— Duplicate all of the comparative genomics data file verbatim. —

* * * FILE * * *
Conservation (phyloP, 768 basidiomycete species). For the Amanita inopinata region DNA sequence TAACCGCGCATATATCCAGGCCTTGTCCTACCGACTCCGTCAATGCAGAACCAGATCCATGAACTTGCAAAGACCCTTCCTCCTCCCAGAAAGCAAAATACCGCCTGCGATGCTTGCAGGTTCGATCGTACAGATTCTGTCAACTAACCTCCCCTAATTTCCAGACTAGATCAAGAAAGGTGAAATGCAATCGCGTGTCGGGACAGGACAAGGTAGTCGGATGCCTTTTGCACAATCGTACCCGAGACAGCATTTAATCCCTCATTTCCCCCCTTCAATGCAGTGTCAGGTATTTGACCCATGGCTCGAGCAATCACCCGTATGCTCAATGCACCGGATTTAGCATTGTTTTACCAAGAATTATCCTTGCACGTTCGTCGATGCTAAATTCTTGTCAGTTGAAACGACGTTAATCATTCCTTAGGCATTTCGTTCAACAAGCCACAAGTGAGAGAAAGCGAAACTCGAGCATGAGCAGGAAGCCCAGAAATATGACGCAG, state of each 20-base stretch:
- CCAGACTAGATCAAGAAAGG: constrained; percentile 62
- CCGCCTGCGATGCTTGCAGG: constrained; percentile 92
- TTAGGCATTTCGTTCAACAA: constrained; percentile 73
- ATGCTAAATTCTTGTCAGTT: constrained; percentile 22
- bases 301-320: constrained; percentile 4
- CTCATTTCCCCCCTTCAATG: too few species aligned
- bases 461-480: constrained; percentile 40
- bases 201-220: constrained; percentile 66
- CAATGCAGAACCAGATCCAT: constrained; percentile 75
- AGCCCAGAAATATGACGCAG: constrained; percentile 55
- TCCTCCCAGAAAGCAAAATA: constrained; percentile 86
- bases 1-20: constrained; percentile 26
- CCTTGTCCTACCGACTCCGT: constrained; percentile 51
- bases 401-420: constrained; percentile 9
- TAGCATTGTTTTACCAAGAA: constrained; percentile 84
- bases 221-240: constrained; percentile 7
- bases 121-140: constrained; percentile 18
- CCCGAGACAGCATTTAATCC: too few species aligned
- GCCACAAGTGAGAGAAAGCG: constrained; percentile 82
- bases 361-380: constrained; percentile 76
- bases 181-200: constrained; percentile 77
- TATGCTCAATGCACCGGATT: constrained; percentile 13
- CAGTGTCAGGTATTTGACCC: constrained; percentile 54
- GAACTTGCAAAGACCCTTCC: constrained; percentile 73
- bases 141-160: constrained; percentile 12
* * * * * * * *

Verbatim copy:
Conservation (phyloP, 768 basidiomycete species). For the Amanita inopinata region DNA sequence TAACCGCGCATATATCCAGGCCTTGTCCTACCGACTCCGTCAATGCAGAACCAGATCCATGAACTTGCAAAGACCCTTCCTCCTCCCAGAAAGCAAAATACCGCCTGCGATGCTTGCAGGTTCGATCGTACAGATTCTGTCAACTAACCTCCCCTAATTTCCAGACTAGATCAAGAAAGGTGAAATGCAATCGCGTGTCGGGACAGGACAAGGTAGTCGGATGCCTTTTGCACAATCGTACCCGAGACAGCATTTAATCCCTCATTTCCCCCCTTCAATGCAGTGTCAGGTATTTGACCCATGGCTCGAGCAATCACCCGTATGCTCAATGCACCGGATTTAGCATTGTTTTACCAAGAATTATCCTTGCACGTTCGTCGATGCTAAATTCTTGTCAGTTGAAACGACGTTAATCATTCCTTAGGCATTTCGTTCAACAAGCCACAAGTGAGAGAAAGCGAAACTCGAGCATGAGCAGGAAGCCCAGAAATATGACGCAG, state of each 20-base stretch:
- CCAGACTAGATCAAGAAAGG: constrained; percentile 62
- CCGCCTGCGATGCTTGCAGG: constrained; percentile 92
- TTAGGCATTTCGTTCAACAA: constrained; percentile 73
- ATGCTAAATTCTTGTCAGTT: constrained; percentile 22
- bases 301-320: constrained; percentile 4
- CTCATTTCCCCCCTTCAATG: too few species aligned
- bases 461-480: constrained; percentile 40
- bases 201-220: constrained; percentile 66
- CAATGCAGAACCAGATCCAT: constrained; percentile 75
- AGCCCAGAAATATGACGCAG: constrained; percentile 55
- TCCTCCCAGAAAGCAAAATA: constrained; percentile 86
- bases 1-20: constrained; percentile 26
- CCTTGTCCTACCGACTCCGT: constrained; percentile 51
- bases 401-420: constrained; percentile 9
- TAGCATTGTTTTACCAAGAA: constrained; percentile 84
- bases 221-240: constrained; percentile 7
- bases 121-140: constrained; percentile 18
- CCCGAGACAGCATTTAATCC: too few species aligned
- GCCACAAGTGAGAGAAAGCG: constrained; percentile 82
- bases 361-380: constrained; percentile 76
- bases 181-200: constrained; percentile 77
- TATGCTCAATGCACCGGATT: constrained; percentile 13
- CAGTGTCAGGTATTTGACCC: constrained; percentile 54
- GAACTTGCAAAGACCCTTCC: constrained; percentile 73
- bases 141-160: constrained; percentile 12